What would you say are the top 3 skills that needed to be a successful entrepreneur? Why? 

To succeed in any endeavour, it is essential to develop the qualities of adaptability and resilience. These attributes allow us to navigate challenges and unexpected situations with agility and a positive attitude. While it is natural to feel discouraged at times, it's important to keep moving forward and not give up. 

One of the key factors that differentiate successful companies from those that fail is persistence. It's easy to become discouraged when faced with obstacles, but the most successful businesses are those that persevere through difficult times. They don't give up easily, and they continue to push forward until they achieve their goals. 

Another important aspect of building a successful business is listening to your customers. Your customers are the lifeblood of your business, and it's essential to put their needs first. Understanding their needs and preferences can help you develop products and services that meet their needs and exceed their expectations. By prioritising your customers, you can build a loyal customer base that will support your business for years to come.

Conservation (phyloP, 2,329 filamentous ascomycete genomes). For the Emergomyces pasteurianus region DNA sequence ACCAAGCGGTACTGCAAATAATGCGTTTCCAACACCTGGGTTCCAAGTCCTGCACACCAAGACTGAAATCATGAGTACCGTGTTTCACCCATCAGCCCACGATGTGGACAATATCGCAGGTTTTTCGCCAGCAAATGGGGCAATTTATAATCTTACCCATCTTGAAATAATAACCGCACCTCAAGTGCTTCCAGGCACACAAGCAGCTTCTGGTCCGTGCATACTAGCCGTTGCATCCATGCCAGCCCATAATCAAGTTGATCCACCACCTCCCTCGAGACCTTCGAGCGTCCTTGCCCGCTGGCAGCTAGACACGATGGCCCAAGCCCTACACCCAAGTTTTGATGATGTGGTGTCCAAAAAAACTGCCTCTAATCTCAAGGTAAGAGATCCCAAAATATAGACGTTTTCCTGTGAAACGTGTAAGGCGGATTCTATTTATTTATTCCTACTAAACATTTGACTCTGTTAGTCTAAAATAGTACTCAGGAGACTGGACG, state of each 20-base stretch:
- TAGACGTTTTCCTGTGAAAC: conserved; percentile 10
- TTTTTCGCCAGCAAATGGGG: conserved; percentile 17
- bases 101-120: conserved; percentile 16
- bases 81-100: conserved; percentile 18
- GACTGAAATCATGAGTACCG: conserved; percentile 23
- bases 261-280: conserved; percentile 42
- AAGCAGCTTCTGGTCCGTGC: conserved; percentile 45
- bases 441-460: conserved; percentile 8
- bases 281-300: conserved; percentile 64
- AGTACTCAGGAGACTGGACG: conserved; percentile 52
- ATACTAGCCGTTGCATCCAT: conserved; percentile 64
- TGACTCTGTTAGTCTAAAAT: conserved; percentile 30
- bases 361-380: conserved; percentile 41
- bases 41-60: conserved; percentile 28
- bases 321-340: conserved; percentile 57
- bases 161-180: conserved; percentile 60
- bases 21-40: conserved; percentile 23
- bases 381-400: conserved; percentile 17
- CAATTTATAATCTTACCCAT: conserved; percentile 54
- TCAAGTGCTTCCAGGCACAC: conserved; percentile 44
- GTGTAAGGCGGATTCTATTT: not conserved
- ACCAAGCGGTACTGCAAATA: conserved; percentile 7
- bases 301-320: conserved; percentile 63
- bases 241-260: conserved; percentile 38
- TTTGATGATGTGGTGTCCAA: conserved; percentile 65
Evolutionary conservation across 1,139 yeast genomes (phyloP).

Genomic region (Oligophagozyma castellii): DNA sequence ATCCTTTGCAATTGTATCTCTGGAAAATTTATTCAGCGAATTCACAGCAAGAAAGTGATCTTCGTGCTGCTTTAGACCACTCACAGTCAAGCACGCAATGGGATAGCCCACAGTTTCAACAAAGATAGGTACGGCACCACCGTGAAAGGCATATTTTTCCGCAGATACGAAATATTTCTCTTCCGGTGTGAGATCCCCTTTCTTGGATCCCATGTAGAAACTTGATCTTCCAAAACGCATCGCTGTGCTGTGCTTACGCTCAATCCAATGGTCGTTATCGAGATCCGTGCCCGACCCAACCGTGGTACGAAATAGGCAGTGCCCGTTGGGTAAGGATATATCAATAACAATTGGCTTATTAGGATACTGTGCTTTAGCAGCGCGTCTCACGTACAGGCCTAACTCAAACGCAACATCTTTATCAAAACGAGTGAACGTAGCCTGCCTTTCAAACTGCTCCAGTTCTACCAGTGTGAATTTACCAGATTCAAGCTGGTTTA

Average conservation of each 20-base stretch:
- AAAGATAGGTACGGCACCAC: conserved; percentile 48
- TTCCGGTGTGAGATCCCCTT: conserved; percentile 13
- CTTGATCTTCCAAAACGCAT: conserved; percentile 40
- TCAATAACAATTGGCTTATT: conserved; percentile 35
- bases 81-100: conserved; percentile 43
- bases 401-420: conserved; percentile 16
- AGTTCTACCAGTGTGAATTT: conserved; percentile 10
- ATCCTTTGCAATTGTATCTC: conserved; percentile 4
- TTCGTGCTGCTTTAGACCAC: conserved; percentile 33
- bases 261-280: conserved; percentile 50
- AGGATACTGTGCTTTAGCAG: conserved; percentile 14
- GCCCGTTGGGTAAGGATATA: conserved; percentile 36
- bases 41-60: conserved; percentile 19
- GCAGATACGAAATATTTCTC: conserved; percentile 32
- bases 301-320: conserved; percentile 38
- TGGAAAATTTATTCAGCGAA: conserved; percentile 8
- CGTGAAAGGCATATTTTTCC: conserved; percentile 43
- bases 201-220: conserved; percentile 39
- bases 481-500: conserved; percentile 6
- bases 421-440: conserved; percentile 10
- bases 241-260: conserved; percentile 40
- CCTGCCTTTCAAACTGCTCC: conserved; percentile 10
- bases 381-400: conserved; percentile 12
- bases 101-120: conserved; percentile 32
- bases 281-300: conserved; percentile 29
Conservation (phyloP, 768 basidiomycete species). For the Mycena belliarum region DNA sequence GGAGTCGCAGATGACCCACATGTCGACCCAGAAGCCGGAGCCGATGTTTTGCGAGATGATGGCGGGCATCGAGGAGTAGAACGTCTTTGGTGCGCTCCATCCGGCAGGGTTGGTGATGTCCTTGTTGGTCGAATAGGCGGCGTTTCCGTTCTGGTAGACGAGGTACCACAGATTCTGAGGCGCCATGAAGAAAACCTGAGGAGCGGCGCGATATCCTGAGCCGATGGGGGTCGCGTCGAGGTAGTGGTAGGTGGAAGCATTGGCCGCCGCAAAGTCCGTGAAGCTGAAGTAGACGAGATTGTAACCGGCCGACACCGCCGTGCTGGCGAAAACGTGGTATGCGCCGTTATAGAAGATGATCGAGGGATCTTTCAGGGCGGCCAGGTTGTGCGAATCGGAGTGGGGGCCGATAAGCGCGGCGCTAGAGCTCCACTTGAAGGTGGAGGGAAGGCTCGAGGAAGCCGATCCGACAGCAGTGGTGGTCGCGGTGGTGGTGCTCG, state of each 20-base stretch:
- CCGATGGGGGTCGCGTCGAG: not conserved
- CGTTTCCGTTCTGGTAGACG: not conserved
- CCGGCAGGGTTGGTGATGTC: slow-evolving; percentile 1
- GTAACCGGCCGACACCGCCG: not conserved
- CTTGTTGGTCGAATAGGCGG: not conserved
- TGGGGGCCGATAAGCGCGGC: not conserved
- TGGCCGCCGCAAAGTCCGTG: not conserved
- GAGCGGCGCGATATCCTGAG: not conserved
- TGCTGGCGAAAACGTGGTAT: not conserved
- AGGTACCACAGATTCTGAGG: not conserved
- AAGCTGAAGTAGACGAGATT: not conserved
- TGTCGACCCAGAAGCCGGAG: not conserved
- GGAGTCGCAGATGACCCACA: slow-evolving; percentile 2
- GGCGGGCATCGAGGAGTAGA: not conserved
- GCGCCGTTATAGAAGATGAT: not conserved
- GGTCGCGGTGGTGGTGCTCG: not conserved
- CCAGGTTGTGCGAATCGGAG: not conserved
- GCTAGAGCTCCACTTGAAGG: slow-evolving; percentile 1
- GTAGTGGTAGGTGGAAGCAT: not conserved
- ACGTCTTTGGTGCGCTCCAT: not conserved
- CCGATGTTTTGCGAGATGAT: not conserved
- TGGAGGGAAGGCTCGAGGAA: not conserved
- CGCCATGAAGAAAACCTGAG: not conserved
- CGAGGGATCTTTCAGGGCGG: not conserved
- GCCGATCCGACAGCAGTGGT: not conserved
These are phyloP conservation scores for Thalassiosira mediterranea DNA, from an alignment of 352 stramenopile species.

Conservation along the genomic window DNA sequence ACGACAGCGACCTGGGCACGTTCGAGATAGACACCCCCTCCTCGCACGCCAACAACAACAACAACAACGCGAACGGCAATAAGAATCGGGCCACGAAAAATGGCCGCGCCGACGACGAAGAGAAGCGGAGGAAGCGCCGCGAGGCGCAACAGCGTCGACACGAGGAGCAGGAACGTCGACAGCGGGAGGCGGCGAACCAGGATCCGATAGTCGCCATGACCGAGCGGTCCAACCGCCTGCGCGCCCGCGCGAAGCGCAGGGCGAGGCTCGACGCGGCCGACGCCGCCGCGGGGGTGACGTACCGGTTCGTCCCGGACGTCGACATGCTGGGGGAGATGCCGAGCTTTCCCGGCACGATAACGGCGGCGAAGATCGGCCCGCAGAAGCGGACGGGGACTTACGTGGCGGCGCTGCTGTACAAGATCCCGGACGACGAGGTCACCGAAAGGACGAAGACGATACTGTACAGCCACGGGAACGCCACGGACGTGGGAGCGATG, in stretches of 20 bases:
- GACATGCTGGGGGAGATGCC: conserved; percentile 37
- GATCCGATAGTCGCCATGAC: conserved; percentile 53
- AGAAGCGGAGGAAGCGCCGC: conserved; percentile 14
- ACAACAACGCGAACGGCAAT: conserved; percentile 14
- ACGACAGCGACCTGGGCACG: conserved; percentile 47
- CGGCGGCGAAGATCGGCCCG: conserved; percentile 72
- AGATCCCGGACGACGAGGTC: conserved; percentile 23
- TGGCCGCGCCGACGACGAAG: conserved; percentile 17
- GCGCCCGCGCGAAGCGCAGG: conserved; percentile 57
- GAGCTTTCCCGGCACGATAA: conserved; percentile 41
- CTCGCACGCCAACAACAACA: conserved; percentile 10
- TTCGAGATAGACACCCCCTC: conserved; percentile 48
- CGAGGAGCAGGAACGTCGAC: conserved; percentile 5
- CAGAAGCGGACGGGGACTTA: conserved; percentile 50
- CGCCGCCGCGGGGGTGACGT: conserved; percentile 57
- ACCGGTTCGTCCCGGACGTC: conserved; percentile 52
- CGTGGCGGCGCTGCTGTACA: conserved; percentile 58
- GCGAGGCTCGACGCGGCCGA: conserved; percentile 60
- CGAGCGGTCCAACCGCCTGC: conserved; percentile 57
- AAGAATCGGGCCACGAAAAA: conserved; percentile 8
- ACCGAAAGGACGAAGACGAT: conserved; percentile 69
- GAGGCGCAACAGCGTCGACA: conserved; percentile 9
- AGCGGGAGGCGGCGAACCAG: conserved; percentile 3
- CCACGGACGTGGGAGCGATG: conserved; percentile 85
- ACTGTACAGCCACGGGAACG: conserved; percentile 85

What is your favourite part of being an entrepreneur?  

Each day is unique, and it never feels repetitive. Every day brings new challenges and opportunities. I am passionate about what I do, and it feels like everything is in perfect alignment. Although my work can be stressful, I still enjoy it and feel excited to start a new day. There is a sense of purpose behind my work, and it makes me feel fulfilled. I am happy to be doing something that makes a difference, and it gives me a sense of purpose.  

One of the things I enjoy most about my work is the diversity of tasks, and how every day is different from the one before. Unlike my previous experience working in tech companies, where I saw people working hard without fully understanding the purpose behind their work, I have a clear understanding of what I'm doing and why I'm doing it.